China trails US in every area of AI development except big data, Oxford University report finds
With 1.4 billion people, more than a billion smartphones in use and 750 million internet users, harnessing data is no problem for China. But will that be enough?
China may struggle to realise its ambitions of leading the world in artificial intelligence (AI), according to an Oxford University study that shows it is still a long way behind the United States.
China is given a score of 17 for its overall capacity for developing technologies in the field, compared with 33 for the US, its main competitor in the global AI race, in the report published by Oxford’s Future of Humanity Institute this month.
It found that except for “access to data”, China trails the US in every driver of AI development, namely hardware, research and algorithm and the commercialisation of the industry. The biggest obstacle is likely to be production of hardware such as microprocessors and chips, the study found.
The findings may be a blow to China’s ambition to leverage the massive data gathered from its 700 million plus internet users – the highest number globally – to leapfrog other countries in the field of AI.
Betting big on the core technology behind an array of cutting-edge applications from autonomous driving to facial recognition, China’s State Council last July laid out a three-step road map to lead the world in AI. It included the goals of building a domestic AI industry worth about US$150 billion and to make the country an “innovation centre for AI” by 2030.
The country has even appointed four of its biggest technology companies – Baidu, Alibaba Group Holding, Tencent Holdings, and iFlytek – as “national champions” to lead the development of AI innovation platforms in self-driving cars, smart cities, computer vision for medical diagnosis, and voice intelligence, respectively.
Liu Qingfeng, chairman of speech-recognition software developer iFlytek, said only the combination of data, algorithm and experts can shape the world with AI.
“China has the most internet users. And the Chinese government’s determination to push the application of AI forward is unmatched in other country,” Liu said during the annual Two Sessions in Beijing.
“That is why I believe the global race in AI is mainly a competition between China and the US. And China will first beat the US in terms of AI application, which will eventually give China’s AI research a leg up.”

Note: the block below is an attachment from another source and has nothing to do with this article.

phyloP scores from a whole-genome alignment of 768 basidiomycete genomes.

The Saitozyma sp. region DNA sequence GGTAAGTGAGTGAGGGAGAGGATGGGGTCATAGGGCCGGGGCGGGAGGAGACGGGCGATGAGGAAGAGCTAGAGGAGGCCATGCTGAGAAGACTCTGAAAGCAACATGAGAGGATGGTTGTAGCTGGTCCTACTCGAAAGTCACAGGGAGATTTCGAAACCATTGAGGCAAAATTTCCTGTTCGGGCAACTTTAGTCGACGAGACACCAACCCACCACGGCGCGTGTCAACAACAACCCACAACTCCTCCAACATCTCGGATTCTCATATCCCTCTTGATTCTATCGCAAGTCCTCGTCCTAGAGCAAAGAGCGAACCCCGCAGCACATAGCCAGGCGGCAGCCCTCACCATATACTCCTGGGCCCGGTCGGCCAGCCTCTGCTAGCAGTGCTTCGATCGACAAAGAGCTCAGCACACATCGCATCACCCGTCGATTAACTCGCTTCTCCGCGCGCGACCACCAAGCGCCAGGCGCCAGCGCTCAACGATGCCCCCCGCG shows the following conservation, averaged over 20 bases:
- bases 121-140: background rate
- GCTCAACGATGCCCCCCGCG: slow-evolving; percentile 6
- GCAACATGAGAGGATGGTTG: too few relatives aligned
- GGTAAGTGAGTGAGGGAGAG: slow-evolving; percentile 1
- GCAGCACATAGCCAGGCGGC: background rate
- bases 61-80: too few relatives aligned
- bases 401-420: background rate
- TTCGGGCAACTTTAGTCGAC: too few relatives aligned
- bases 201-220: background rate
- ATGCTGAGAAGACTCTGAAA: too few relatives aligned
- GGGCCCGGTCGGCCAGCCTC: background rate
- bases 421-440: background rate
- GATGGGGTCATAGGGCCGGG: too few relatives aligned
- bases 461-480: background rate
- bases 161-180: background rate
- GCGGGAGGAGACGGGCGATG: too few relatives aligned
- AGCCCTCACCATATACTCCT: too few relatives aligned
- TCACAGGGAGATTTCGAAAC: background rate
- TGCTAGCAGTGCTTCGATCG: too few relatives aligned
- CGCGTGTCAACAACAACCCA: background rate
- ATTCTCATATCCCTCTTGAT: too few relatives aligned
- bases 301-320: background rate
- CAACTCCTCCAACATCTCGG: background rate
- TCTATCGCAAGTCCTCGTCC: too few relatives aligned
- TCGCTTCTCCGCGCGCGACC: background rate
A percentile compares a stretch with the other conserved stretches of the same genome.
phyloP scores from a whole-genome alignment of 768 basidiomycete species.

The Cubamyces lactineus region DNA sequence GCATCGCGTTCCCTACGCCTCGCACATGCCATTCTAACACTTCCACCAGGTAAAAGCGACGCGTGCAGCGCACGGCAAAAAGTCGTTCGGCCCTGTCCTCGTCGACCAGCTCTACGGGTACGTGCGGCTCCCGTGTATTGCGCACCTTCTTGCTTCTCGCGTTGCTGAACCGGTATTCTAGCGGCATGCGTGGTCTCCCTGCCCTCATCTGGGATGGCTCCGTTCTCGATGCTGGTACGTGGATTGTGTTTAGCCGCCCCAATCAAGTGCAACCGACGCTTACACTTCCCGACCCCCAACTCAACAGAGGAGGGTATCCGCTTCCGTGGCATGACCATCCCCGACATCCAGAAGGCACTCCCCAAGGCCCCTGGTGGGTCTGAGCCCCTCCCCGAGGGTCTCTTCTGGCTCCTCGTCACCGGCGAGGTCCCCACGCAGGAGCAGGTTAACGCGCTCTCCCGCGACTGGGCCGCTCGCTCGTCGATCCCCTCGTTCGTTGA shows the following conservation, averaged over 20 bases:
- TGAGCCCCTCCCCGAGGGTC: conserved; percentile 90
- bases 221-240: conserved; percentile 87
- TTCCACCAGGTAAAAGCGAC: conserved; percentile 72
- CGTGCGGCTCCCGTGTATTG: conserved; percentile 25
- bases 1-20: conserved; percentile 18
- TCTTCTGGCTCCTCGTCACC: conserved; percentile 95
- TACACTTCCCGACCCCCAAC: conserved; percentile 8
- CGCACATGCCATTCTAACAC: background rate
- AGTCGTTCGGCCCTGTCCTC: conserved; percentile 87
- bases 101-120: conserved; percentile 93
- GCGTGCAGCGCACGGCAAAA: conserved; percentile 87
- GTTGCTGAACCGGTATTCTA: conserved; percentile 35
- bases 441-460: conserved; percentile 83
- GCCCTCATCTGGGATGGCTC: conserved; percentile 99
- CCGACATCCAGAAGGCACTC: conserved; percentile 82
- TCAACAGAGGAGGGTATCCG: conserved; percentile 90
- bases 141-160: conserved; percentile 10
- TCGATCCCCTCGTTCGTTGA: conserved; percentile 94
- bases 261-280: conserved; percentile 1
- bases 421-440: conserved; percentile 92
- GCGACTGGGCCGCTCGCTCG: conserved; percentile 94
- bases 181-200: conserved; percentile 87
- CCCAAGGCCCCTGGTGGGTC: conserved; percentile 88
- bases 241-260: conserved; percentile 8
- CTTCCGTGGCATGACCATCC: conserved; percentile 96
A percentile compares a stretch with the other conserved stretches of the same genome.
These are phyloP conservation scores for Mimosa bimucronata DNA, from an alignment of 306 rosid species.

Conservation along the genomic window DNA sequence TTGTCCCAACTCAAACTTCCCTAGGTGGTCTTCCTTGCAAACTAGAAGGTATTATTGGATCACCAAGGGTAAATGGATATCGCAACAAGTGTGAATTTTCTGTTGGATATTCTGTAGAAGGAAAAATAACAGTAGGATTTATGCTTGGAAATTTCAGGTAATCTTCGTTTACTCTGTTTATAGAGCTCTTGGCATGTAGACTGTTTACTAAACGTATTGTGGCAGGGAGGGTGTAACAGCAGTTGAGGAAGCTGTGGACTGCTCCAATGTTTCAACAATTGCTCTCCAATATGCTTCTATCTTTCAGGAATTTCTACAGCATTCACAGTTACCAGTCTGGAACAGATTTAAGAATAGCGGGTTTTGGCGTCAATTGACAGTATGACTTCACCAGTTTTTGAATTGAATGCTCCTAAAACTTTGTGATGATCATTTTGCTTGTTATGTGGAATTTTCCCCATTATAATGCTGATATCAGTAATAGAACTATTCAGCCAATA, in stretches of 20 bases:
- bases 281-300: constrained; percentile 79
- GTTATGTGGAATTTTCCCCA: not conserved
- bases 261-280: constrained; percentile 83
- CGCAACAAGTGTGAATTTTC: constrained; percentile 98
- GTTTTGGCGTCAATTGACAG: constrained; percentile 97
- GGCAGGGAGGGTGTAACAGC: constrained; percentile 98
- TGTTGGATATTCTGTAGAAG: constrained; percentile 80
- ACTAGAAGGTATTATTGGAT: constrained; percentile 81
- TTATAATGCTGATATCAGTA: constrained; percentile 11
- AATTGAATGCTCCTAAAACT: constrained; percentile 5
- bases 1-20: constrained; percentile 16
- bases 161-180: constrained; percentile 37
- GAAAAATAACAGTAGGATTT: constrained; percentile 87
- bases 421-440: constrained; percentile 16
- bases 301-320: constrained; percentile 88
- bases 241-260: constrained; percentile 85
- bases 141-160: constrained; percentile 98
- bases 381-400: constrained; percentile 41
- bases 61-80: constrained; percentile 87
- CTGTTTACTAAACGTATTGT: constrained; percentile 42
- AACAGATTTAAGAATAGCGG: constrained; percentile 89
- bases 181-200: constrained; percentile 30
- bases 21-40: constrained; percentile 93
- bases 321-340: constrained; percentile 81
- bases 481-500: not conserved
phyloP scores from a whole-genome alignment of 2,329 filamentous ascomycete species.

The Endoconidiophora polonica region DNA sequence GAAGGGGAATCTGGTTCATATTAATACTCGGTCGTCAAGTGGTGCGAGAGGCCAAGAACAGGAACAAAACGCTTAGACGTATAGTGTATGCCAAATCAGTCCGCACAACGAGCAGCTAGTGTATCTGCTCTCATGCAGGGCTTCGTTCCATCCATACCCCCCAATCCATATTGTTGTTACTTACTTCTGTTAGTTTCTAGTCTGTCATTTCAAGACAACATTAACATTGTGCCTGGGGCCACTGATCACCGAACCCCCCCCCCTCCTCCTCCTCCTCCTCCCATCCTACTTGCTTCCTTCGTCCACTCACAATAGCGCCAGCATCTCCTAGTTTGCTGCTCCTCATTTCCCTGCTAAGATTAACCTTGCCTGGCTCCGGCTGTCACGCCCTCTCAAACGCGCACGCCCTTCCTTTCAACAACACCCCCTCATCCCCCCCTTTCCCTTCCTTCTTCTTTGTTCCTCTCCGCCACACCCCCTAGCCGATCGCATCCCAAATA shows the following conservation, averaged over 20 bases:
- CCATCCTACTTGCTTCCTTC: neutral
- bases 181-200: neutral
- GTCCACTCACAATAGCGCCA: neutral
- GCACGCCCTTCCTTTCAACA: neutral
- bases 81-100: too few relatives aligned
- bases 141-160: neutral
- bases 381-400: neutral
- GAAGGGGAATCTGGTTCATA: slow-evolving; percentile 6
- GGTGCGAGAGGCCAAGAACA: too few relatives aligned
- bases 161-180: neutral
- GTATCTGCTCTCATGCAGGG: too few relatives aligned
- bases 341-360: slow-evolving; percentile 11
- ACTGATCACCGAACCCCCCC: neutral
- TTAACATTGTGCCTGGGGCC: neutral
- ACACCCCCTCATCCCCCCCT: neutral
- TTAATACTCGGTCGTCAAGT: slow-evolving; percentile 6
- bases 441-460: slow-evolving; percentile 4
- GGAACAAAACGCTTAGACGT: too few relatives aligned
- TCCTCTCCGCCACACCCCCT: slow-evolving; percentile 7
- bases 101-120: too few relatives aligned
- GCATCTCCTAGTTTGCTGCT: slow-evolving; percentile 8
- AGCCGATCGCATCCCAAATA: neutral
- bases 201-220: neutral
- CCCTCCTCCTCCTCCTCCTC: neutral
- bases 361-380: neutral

Access to large quantities of data, aided by relatively lax privacy protection laws, has been cited as one of China’s biggest advantages in AI development. The country’s technology giants collect vast amount of data, and sharing among government agencies and companies is common.
Chinese consumers, the source of much of this data, are generally tech-savvy and keen to embrace not only products sold online but also entertainment and services enabled by the internet, from live-streaming to food delivery to their homes.
Lu Qi, vice-chairman and chief operating officer of Baidu, often referred to as China’s Google, said publicly at this year’s CES technology trade show in Las Vegas, that the country’s population size and strong government support could help China catch up with the US in the race for AI dominance.
With its estimated 1.38 billion people, more than a billion smartphones in use and 750 million internet users, China has “more data for people to try new ideas,” Lu said at the event in January.
But the report, titled Deciphering China’s AI Dream, says data alone is not going to be enough for the country to win the AI arms race.
A lack of experienced AI researchers and fundamental innovation in algorithm development are also key factors that are expected to hold China back. Of all the factors, the disadvantage in hardware could cast the biggest shadow over China’s AI dream.
“Due to their high initial costs and long creation cycle, processor and chip development may be the most difficult component of China’s AI plan,” said the research.
Alibaba is the parent company of the South China Morning Post.